Posts Tagged ‘Fat Willy’s Rib Shack’

The Lexicon Of Food Snobbery

Ah, eating.

Aside from the simple act of breathing, there isn’t really any other consumptive requirement that equalizes society more (because we all have to do it or else we die).  So, it seems only logical to me that as a species we should be more than a little preoccupied with the W5H of our food.  If essentially (we’re talking extremely drilled down here) nourishment boils down to a matter of life or death (do I have food enough to eat or will I go hungry?) why wouldn’t you want to concern yourself with it to the nth degree?  If you were to ignore the question of food for long enough, it’s possible that your own survival would be at stake as your body began to starve.  Yet for some odd reason the people who do consider these things aren’t the norm, and instead are labelled foodies; an insipid little word which inspires disdain even amongst those who would fall into such a category.  As such, foodies have become culinary outliers, a fact easily proven by watching the eyes of non-foodies glaze over whenever someone who appreciates food discusses the intricacies of their favourite edible creation in their vicinity.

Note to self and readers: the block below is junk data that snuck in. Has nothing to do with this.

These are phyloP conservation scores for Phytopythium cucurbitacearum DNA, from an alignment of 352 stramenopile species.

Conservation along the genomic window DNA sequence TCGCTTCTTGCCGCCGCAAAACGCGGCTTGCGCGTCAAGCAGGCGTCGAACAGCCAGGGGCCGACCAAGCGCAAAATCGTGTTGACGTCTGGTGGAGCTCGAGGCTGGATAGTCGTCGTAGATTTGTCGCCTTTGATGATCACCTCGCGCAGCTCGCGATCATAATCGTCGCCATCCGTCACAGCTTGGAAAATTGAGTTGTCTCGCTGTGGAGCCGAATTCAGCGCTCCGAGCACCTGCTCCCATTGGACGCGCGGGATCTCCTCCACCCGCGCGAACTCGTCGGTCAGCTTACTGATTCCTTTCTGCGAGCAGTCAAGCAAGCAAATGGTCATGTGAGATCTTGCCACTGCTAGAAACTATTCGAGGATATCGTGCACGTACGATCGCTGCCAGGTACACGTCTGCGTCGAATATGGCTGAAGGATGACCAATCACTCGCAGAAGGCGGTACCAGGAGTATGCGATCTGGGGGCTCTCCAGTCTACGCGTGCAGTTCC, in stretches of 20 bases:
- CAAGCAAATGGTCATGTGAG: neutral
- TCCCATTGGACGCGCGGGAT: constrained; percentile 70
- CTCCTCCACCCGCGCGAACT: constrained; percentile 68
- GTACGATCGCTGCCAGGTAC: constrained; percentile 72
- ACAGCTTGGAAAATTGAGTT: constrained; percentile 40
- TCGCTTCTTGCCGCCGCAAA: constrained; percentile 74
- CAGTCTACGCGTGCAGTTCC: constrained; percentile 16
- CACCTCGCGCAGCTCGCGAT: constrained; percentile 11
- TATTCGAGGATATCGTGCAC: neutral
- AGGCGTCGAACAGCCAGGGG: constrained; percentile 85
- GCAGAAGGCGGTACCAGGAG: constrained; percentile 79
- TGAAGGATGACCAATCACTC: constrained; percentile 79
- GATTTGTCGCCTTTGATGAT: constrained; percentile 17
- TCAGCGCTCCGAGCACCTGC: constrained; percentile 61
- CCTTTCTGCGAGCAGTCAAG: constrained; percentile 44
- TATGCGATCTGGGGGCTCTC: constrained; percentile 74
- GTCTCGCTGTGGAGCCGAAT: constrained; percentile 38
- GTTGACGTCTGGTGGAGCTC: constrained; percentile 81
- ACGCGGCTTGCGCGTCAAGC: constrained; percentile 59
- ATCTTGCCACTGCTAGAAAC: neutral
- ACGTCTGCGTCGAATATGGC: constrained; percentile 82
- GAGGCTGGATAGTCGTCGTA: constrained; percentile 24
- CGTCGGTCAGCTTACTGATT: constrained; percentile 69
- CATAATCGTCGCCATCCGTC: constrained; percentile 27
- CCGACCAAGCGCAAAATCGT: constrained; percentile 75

There’s an inordinate number of people in the world who would consider me to be something of a food snob based primarily on the fact that I am very selective about what foods I will allow into my body.  But I’m not a snob; far from it, actually.  It’s simple, really.  If it doesn’t taste good, it’s not coming in, that’s all there is to it. Why is it that having passion for any subject has become synonymous with snobbery? I’m not as big a hater of the word foodie as most people either (obviously), but I generally try not to frame myself through definitions of character or personality.  I grew up in a house, in a place, in a family that professionally and socially cooked and placed a high value on food and kitchen table camaraderie.  Subsequently, I was nurtured and engaged in food myself, and to this day not only do I love to cook but I relish eating, too (surprisingly, I don’t love to eat nearly as much as I love to cook, though).  To me that’s normal and not something I regard as smacking with even the slightest bit of pretension.  Rather, I think of food and cooking and eating as elemental, because it unites us with our forebears via its commonality.